The electric crossover Mazda MX-30 will have a hybrid version of the R-EV (from Rotary Electric Vehicle) with the ability to recharge from the network. Its Japanese automaker will present at the Brussels Motor Show, which will be held in the Belgian capital from 14 to 23 January.
Mazda hasn’t installed a Wankel engine in its models for 11 years – the last rotary road car is the RX-8 quad coupe, which ceased production in 2012. However, the advent of the electric age will give the unique technology another chance.
After all, the MX-30 crossover – the first electric car from Mazda – turned out to be controversial. The Japanese insisted that the rejection of the internal combustion engine will not deprive the driver of the pleasure of the trip, but it does not last long: the traction battery with a capacity of 35.5 kWh is only enough for 200 km in the WLTP cycle. Last spring, the Japanese added support for three-phase home charging, but this hardly affected meager sales.
Alas, driving the rotor into the red zone (in the RX-8 it starts at 9000 rpm) will not work: the internal combustion engine will be used as a generator to recharge the battery, and the electric motor will drive the crossover (in the current MX-30 it produces 107 kW / 145 hp and 271 Nm), mounted above the front axle. Perhaps for a hybrid, its return will be increased to compensate for the increased mass.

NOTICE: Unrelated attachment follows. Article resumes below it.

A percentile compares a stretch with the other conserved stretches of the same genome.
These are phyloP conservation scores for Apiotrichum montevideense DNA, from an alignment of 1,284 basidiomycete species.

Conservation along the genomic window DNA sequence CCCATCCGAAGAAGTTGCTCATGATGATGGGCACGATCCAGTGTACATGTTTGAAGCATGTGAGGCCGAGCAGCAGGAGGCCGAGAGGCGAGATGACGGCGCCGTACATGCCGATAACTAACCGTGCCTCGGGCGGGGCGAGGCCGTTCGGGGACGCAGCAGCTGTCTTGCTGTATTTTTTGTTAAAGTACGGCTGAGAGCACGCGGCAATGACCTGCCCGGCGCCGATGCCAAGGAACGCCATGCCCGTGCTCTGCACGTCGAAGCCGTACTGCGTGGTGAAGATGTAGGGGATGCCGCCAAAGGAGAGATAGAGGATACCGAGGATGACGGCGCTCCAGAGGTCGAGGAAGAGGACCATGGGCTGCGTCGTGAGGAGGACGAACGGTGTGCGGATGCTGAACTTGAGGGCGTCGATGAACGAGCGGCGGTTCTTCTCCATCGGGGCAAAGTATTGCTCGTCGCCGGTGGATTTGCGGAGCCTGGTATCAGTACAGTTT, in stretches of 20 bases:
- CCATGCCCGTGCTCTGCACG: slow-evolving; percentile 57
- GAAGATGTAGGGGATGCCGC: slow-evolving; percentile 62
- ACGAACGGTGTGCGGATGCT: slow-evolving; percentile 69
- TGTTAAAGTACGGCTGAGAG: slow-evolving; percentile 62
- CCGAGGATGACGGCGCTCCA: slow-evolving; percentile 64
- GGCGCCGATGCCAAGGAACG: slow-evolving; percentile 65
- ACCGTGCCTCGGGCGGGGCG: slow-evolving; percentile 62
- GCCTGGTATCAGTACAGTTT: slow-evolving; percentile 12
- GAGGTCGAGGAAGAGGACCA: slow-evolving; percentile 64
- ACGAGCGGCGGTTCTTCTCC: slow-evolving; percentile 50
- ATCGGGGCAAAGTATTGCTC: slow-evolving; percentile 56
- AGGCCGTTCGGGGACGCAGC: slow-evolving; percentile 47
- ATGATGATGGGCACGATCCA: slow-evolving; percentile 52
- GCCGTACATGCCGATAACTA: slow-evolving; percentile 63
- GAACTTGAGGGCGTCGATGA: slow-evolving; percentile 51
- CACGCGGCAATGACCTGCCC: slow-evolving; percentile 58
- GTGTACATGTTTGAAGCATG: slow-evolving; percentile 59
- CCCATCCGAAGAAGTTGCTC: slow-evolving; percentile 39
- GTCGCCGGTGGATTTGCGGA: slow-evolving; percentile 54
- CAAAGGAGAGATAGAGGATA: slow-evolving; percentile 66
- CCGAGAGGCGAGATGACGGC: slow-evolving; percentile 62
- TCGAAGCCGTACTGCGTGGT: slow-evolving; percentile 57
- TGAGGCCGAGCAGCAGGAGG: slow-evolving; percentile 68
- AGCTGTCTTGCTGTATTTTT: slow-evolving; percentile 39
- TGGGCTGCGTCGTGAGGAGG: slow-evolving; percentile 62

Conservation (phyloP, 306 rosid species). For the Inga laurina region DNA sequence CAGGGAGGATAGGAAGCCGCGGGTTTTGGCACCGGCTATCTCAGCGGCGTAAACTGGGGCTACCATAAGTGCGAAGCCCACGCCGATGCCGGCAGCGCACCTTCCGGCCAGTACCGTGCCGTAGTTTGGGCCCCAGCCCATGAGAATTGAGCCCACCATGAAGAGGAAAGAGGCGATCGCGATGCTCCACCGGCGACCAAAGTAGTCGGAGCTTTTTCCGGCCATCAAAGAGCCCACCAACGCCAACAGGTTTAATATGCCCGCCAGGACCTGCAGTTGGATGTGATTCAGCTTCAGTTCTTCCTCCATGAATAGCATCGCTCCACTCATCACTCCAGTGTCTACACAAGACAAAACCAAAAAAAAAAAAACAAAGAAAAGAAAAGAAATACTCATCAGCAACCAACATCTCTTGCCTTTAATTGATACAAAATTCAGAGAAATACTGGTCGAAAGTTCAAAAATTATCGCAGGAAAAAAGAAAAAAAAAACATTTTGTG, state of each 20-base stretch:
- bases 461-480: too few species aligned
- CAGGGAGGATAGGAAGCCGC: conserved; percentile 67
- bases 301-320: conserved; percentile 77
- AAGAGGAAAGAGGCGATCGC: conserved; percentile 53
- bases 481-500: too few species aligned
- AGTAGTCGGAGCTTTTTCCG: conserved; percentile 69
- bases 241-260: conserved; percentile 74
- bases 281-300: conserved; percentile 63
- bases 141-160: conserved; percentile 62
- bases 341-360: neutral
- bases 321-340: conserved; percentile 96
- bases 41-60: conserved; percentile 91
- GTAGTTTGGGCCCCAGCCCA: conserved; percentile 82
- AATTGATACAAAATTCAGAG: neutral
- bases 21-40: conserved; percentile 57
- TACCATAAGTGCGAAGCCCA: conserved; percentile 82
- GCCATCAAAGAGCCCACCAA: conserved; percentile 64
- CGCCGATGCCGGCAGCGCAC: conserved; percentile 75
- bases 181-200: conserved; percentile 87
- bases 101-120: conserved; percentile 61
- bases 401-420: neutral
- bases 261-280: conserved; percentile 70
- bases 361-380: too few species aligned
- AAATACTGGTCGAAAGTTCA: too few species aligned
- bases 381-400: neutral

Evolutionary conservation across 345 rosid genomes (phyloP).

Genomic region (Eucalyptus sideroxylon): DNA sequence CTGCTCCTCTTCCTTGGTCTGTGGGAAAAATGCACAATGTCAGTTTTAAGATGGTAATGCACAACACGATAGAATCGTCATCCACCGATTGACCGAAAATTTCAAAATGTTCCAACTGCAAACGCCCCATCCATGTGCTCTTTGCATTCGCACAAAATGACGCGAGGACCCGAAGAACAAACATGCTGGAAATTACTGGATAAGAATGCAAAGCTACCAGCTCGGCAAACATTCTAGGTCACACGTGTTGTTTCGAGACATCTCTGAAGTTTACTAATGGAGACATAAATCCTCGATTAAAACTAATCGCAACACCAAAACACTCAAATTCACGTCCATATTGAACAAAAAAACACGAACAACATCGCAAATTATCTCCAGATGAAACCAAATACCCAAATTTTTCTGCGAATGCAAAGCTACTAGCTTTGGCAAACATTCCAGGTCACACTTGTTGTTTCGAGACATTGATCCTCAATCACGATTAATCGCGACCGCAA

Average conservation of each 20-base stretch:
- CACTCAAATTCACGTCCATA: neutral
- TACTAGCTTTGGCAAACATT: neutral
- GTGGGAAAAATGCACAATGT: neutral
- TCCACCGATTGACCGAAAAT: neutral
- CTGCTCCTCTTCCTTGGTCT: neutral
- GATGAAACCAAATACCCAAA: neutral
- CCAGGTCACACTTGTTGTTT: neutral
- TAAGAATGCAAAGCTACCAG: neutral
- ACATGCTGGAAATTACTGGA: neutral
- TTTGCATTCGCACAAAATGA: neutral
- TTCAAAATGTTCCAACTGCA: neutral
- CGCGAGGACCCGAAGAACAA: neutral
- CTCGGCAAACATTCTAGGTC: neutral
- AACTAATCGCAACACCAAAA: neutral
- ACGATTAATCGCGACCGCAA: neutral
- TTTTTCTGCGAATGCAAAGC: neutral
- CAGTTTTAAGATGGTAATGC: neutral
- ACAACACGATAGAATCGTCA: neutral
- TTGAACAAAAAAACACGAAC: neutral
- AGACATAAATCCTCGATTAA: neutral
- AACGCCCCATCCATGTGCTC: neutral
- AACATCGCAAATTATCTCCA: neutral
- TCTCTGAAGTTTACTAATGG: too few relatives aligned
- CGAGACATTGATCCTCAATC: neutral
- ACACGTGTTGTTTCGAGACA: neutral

In general, the rejection of the rotor was dictated, among other things, by considerations of ecology and economy: the Japanese could not fit the RX-8 engine into the Euro-5 standards. Most likely, the hybrid MX-30 will receive a compact rotary internal combustion engine of low power (RX-8 developed 192-231 hp) in order to successfully pass certification in Western markets.
In Australia, New Zealand and Japan, the MX-30 is also available with a 2.0-liter naturally aspirated Skyactiv (156 hp, 199 Nm), and a 48-volt starter-alternator acts as an electric add-on. But such crossovers are not produced with left-hand drive.